Rampant Dust

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Travel affords us a change of perspective – our surroundings are different, our thoughts also change, and often are accompanied by a sense of renewal. My recent travels in the Midwest brought this welcome newness.  Waiting through an airline delay, I had the opportunity to revisit Mary Oliver’s excellent essays in her book, Long Life. I was stunned at the depth of synchronicity between her words and my own thoughts and experiences.

      “A certain lucent correspondence has served me, all my life, in the ongoing search for my deepest thoughts and feelings. It is the relationship of my own mind to landscape, to the physical world–especially to that part of it with which, over the years, I have (and not casually) become intimate….  Opulent and ornate world, because at its root, and its axis, and its ocean bed, it swings through the universe quietly  and  certainly.  It is: fun, and familiar, and healthful, and unbelieveably refreshing, and lovely.  And it is the theater of the spiritual; it is the multiform utterly obedient to a mystery. 
    And here I build a platform, and live upon it, and think my thoughts, and aim high.  To rise, I must have a  field to rise from.  To deepen, I must have a bedrock from which to descend.  …  It is the intimate, never the general, that is teacherly.  The idea of love is not love. The idea of ocean is neither salt nor sand; the face of the seal cannot rise from the idea to stare at you, to astound your heart. Time must grow thick and merry with incident, before thought can begin.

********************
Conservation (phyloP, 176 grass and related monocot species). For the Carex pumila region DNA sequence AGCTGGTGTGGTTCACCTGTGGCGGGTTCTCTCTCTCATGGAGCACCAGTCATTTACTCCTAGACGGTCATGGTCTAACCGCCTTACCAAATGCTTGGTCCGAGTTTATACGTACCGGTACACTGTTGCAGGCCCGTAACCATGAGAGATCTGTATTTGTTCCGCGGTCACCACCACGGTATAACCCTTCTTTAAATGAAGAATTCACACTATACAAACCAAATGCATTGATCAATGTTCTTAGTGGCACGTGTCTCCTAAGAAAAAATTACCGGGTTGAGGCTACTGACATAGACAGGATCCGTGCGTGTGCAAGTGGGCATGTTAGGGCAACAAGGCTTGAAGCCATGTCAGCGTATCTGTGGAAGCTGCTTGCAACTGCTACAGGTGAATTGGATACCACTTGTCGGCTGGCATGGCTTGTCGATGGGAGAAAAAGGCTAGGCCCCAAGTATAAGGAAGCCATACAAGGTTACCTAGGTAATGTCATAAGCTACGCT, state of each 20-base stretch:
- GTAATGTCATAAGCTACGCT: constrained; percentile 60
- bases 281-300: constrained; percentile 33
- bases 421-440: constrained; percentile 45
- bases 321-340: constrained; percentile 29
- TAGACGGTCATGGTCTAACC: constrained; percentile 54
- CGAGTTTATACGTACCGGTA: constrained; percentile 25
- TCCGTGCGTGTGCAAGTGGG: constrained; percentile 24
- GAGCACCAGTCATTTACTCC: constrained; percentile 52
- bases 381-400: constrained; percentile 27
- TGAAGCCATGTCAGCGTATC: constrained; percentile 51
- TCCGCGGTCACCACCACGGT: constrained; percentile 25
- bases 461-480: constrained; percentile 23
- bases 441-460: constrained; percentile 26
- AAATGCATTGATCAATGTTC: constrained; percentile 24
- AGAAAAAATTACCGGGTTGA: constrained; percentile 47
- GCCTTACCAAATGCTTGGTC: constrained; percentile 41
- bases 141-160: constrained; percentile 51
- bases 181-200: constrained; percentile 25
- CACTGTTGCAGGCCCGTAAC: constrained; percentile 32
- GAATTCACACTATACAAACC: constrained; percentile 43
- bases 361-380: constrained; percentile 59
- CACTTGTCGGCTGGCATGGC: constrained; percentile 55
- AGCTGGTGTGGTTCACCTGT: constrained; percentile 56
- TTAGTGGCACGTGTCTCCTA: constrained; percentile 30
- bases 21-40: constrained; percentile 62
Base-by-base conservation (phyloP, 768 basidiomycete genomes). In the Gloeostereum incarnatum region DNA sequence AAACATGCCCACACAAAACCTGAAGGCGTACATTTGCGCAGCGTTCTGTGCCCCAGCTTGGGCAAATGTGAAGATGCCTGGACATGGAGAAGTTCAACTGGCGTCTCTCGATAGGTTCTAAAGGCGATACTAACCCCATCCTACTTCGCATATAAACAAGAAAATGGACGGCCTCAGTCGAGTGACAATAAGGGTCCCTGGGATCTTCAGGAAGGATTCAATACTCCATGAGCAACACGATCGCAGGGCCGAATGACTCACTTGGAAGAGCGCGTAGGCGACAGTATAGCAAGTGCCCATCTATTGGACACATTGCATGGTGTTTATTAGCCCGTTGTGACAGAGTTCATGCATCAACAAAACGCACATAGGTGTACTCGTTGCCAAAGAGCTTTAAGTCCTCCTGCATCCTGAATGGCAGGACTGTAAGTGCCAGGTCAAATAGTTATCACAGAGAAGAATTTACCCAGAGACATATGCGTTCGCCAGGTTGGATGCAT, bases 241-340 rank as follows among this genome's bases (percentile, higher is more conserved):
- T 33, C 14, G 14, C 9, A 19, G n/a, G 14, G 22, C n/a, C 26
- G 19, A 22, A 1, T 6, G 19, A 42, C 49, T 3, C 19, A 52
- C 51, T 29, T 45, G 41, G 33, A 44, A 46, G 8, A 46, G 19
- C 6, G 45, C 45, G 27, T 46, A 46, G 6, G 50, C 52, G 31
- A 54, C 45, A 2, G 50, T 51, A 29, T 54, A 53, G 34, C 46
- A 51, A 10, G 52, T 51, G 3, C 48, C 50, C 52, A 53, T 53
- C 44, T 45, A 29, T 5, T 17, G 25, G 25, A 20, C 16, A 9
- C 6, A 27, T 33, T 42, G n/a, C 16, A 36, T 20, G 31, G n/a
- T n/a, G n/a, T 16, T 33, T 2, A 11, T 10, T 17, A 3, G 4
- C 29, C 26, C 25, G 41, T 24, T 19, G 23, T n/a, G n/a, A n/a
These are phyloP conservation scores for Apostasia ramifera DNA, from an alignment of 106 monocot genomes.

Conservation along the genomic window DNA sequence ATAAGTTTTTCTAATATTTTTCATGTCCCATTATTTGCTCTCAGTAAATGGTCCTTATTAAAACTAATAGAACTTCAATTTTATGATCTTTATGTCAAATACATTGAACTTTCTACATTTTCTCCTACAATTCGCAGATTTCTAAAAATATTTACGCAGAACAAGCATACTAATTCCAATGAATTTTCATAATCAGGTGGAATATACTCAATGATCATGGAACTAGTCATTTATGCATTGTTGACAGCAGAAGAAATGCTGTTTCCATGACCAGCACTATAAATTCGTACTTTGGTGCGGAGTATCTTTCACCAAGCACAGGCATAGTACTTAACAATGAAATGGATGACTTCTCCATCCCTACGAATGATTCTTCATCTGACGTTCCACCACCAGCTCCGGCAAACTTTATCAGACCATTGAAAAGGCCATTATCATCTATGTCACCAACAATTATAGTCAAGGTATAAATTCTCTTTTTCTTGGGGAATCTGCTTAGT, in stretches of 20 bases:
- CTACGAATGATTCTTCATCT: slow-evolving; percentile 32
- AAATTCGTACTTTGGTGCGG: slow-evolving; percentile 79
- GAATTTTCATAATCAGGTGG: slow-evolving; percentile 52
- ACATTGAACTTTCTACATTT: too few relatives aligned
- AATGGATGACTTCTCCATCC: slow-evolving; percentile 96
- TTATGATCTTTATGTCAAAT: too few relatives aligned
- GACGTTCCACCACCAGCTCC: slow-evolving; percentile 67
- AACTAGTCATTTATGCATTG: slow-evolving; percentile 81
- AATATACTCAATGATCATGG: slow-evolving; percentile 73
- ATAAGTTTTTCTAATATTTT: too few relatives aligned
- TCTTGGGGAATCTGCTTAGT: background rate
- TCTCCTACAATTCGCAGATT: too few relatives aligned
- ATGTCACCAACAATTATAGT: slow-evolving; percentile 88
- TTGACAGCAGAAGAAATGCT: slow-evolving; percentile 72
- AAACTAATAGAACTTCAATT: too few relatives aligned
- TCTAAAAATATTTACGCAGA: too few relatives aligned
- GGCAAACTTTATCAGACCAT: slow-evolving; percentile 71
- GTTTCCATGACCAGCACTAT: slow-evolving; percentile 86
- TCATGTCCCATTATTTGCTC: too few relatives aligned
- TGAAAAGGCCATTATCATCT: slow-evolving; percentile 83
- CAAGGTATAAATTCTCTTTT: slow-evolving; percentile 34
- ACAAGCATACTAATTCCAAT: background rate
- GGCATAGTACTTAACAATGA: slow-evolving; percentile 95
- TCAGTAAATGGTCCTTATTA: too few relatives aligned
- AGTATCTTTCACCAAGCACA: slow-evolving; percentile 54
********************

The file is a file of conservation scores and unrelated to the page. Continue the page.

It is one of the perils of our so-called civilized age that we do not yet acknowledge enough, or cherish enough, this connection between soul and landscape — between our own best possibilities, and the view from our own windows.  We need the world as much as it needs us, and we need it in privacy, intimacy, and surety.  We need the field from which the lark rises–bird that is more than itself, that is the voice of the universe: vigorous, godly joy.

                pp. 89-91, Long Life, by Mary Oliver, 2004, Da Capo Press. 
 
   I have traveled from home, to home, observing as I go, the multitudinous forms of the fields, woods, and trees. Their abundant energies contain a graceful calm, a renewing resilience. To be in their presence is one of those gifts I cannot overlook; the rampant dust of this world coats all of us. I welcome the dusting and leakage into my work.
Trees At the Garden, West, watercolor on prepared yupo, 14″x11″, image 9.5″ diameter. $350. Available immediately.